What Are The Grounds for Cancellation of Removal?


If you’re not a legal permanent resident (LPR) of the United States, and you’ve been served with a Notice to Appear at a deportation hearing, then cancellation of removal is one of the avenues you and your immigration lawyer might be able to use to keep you in the country. 

It is not a defense that applies to everyone. You must meet some fairly stringent requirements.

First, let’s talk about the most common form, known as a Non-LPR Cancellation of Removal.

This defense could work for you if:

  • You’ve been physically present in the United States for at least ten years, and you’ve acquired those ten years before your Notice to Appear was served. “Continuous” means no absence from the country has lasted longer than 90 days, and/or that the total of all of your absences does not exceed 180 days.
  • You’ve demonstrated good moral character for ten years.
  • You have no criminal record. While, theoretically, some convictions don’t apply under the law, the truth is any conviction can jeopardize your ability to use this defense.
  • You can demonstrate that deportation would cause “exceptional and extremely unusual hardship to your LPR or US Citizen spouse, child, or parent.”

See also: What You Need to Know About Good Moral Character in Your Immigration Case.

It can’t work for you if:

  • You’ve already received a cancellation of removal, suspension of deportation, or INA relief. 
  • You have persecuted others, or are inadmissible or deportable on anti-terrorism grounds.
  • You agreed to voluntary removal, unless you weren’t informed of your right to a court hearing.
  • You left the country under threat of deportation, no matter how long the absence was, even if you never knew about the order in the first place.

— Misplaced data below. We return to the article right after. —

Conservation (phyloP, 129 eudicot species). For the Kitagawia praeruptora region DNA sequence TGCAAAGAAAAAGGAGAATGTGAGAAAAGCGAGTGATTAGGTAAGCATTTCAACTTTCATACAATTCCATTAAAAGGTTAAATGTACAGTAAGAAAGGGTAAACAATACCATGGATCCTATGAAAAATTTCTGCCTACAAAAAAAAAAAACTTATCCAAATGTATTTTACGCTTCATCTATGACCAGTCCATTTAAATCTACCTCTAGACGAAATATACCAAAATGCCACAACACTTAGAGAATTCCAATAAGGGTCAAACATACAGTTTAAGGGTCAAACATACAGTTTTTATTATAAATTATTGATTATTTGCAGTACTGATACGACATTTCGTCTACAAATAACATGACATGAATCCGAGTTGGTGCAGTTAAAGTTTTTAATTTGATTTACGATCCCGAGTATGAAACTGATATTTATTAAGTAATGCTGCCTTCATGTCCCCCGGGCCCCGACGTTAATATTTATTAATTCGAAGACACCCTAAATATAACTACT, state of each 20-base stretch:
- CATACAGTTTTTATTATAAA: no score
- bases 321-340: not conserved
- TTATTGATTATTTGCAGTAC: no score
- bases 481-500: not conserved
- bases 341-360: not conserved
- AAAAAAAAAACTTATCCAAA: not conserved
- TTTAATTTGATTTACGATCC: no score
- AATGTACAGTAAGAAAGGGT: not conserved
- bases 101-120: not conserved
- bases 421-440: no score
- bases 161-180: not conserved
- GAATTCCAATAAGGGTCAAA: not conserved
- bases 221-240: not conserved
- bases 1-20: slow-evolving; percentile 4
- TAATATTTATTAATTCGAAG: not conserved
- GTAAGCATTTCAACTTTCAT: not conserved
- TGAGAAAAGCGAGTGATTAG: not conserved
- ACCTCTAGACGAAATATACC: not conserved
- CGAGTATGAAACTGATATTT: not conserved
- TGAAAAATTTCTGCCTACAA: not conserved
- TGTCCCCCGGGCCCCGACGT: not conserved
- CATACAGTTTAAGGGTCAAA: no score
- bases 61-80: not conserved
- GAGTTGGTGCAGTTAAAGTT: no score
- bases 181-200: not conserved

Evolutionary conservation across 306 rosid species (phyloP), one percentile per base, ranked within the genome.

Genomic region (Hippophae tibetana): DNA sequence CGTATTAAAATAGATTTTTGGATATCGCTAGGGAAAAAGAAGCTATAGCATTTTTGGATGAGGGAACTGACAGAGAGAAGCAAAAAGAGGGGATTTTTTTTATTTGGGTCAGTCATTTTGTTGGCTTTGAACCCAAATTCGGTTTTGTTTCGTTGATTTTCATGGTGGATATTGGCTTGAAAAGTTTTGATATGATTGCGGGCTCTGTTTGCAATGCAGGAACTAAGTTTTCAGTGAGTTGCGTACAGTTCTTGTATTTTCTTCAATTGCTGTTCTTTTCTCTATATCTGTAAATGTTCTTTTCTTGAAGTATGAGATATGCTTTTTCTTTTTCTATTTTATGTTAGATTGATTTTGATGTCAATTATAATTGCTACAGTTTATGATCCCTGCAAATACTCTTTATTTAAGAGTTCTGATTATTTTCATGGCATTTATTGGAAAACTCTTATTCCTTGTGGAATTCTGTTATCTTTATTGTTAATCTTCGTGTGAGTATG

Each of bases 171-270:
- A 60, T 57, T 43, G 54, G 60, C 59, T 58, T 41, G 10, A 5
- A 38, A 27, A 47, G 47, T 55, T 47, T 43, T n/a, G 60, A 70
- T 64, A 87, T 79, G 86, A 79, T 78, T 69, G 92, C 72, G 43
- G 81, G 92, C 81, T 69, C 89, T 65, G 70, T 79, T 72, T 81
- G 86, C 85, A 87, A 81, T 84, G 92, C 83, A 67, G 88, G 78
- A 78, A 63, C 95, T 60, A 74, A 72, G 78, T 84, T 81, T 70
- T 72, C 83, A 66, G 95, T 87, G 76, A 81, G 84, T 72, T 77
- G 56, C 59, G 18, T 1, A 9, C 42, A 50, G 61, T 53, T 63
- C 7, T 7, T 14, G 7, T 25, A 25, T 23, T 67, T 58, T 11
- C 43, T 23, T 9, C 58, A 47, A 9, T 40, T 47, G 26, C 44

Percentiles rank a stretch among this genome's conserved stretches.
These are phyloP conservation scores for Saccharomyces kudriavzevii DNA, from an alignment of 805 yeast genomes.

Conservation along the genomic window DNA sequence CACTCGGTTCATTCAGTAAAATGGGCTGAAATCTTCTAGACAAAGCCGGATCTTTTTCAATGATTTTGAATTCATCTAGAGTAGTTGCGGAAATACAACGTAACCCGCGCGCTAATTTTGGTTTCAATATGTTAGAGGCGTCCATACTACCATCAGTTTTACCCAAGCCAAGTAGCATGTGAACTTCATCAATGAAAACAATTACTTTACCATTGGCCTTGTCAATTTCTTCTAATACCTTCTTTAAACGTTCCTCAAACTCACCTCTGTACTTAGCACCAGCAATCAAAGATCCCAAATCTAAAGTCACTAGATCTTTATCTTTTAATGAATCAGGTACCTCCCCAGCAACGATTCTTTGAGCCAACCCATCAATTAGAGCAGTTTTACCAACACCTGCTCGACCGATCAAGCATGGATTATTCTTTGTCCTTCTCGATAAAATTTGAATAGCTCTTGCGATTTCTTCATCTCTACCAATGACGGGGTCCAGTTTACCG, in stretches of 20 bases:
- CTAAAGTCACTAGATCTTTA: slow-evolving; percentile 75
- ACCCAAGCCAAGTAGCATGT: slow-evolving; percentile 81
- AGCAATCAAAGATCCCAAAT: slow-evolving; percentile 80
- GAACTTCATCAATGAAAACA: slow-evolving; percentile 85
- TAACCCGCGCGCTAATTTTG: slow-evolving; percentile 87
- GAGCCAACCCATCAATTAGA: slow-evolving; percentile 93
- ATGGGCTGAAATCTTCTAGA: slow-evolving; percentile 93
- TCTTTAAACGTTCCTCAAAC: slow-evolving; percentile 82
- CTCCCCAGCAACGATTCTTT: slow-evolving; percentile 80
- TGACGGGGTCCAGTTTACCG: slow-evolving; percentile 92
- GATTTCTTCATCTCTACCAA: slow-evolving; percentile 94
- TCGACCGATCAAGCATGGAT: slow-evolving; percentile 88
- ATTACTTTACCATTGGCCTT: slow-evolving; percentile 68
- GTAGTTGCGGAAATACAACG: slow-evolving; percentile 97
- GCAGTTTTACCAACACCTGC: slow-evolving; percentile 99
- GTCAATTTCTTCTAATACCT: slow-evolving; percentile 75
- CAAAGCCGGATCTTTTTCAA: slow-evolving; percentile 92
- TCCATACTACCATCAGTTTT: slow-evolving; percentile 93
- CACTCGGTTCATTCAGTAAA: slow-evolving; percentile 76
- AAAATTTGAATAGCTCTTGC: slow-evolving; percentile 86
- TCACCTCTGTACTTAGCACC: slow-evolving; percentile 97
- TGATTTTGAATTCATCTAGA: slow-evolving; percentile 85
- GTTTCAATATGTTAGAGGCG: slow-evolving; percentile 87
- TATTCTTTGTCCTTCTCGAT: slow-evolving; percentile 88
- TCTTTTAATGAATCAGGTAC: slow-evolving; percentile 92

• You meet certain rarer exclusionary criteria.

You will need to provide evidence that you meet all the criteria. For example, you’ll need to bring things like leases, medical records, and affidavits from friends and family members to show that you’ve been in the country for the requisite ten years.  

Usually proving continuous presence isn’t the hard part, though. It can take a very skilled attorney to demonstrate undue hardship. There are pitfalls worked into the application process itself, such as answering the question of whether your loved one would come with you if you are deported. Sometimes there is no good answer to this question, as it could hurt you either way. You need someone who can help you develop a strategy, and who can help you make a good case for the answer you choose.

Gaining protection under the Violence Against Women Act (VAWA) is a little easier, if you qualify. If you have been the victim of domestic violence, you could be eligible if:

  • You have had a continuous presence in the United States for at least 3 years.
  • You have demonstrated good moral character.
  • You haven’t become inadmissible or deportable for reasons other than your immigration status (i.e. criminal activity). 
  • The removal would result in extreme hardship for you, your child, or your parent.

To use this defense, you will first have to prove that you were a victim of domestic violence. Then, you’ll have to establish that you’ve met all the other requirements. As with standard LPR cancellation of removal defenses, you’ll need expert help to do this, especially as this form of relief is discretionary, which means a judge does not have to grant the cancellation of removal even if you do meet the requirements.

If you don’t qualify for either form of cancellation take heart; there may still be things we can do to keep you in the country. For example, victims of domestic violence may be able to qualify for other forms of relief which would allow them to apply for a VAWA visa.

See also: What to Do if DACA Ends.

If you do qualify for one of these two forms of relief, you’ll be allowed to stay in the country…and you’ll receive a green card of your own, transforming you into an LPR. 


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